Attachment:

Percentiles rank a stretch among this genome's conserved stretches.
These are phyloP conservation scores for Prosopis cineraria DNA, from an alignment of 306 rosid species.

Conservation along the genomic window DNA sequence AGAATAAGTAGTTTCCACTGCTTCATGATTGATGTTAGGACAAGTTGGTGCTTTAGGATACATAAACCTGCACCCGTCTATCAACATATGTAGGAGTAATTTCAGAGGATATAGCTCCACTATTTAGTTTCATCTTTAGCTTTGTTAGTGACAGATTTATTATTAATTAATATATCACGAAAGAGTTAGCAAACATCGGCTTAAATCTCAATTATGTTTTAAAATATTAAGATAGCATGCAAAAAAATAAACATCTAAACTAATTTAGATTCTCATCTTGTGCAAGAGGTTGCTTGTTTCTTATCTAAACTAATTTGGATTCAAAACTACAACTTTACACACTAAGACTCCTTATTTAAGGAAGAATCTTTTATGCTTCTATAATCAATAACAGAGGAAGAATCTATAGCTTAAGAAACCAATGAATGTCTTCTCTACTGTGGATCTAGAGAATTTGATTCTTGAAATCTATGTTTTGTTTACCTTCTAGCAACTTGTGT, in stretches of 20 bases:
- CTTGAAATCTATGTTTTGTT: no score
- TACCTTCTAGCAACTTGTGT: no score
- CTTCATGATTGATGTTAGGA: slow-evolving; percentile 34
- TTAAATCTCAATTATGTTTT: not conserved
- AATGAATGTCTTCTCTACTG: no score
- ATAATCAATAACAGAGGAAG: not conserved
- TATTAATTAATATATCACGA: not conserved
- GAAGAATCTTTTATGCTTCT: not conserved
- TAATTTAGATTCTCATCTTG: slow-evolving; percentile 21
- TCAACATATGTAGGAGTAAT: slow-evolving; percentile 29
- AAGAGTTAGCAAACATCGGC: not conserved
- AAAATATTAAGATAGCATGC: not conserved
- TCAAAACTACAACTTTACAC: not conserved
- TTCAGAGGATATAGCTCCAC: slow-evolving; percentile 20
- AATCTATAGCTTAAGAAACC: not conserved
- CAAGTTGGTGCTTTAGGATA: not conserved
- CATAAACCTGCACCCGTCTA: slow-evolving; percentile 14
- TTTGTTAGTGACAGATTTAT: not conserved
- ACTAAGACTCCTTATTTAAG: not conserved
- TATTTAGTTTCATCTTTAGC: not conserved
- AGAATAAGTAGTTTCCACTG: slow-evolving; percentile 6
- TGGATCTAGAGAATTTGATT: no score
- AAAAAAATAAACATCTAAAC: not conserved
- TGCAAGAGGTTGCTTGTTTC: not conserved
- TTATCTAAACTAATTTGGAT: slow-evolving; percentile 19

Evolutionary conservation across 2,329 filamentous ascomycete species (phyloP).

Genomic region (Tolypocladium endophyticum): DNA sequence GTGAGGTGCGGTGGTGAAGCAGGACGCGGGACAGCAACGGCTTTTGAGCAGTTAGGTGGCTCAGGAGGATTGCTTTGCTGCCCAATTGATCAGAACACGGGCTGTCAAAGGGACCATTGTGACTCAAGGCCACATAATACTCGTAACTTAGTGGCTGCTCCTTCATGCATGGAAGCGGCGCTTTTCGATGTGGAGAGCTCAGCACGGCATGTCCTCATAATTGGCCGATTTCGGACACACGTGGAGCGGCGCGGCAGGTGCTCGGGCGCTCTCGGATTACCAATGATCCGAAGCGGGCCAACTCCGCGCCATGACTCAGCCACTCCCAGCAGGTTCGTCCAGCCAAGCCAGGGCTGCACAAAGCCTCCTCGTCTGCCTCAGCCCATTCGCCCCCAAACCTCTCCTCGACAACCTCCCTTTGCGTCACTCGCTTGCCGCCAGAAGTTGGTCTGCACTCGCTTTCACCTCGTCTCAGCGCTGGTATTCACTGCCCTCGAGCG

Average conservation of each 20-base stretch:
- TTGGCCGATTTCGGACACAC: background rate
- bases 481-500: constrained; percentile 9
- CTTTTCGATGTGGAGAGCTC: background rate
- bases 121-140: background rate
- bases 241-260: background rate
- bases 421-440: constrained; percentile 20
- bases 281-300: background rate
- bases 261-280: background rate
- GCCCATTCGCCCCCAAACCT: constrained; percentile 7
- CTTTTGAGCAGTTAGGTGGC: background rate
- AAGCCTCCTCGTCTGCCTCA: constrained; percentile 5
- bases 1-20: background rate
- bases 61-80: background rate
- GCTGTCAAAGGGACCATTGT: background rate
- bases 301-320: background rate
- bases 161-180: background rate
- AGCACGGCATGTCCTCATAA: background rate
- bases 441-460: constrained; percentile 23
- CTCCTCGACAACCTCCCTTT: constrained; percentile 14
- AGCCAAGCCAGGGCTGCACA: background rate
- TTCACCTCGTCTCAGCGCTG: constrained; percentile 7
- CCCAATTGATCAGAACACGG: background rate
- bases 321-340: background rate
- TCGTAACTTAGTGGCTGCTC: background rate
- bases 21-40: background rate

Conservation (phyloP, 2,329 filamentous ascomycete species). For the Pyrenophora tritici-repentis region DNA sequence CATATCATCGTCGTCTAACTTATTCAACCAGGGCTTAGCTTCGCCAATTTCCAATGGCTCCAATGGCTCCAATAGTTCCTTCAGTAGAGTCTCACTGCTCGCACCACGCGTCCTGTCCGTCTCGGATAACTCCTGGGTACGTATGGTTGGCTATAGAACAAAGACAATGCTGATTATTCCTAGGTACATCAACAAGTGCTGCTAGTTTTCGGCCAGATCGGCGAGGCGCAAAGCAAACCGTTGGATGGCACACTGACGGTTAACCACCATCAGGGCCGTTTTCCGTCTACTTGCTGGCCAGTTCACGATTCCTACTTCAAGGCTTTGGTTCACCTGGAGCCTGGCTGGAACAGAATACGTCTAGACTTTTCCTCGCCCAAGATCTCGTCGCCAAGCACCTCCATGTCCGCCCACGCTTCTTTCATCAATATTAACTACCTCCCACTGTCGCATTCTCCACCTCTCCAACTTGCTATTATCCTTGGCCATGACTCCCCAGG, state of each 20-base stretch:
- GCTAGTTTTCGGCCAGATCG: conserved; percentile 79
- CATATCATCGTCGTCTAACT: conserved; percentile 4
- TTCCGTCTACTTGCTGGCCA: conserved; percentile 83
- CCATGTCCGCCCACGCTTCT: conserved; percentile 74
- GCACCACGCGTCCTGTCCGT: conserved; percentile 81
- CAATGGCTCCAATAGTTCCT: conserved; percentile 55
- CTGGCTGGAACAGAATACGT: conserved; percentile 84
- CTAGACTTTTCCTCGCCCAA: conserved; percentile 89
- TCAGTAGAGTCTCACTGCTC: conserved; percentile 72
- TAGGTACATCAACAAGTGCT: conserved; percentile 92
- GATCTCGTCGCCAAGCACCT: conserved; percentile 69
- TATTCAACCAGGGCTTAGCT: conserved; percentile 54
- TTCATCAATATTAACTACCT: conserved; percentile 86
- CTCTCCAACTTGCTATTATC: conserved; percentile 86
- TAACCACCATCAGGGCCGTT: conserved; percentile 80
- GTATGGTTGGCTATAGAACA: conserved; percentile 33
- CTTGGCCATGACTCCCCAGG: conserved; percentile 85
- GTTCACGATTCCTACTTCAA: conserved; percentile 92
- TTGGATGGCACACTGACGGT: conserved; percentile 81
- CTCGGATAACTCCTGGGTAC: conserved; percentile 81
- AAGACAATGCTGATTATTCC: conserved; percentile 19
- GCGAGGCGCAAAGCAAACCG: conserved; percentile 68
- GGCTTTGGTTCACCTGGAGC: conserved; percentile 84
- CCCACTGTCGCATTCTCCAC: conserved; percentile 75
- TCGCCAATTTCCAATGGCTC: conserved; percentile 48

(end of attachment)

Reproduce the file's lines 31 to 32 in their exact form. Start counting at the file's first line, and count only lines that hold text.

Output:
Average conservation of each 20-base stretch:
- TTGGCCGATTTCGGACACAC: background rate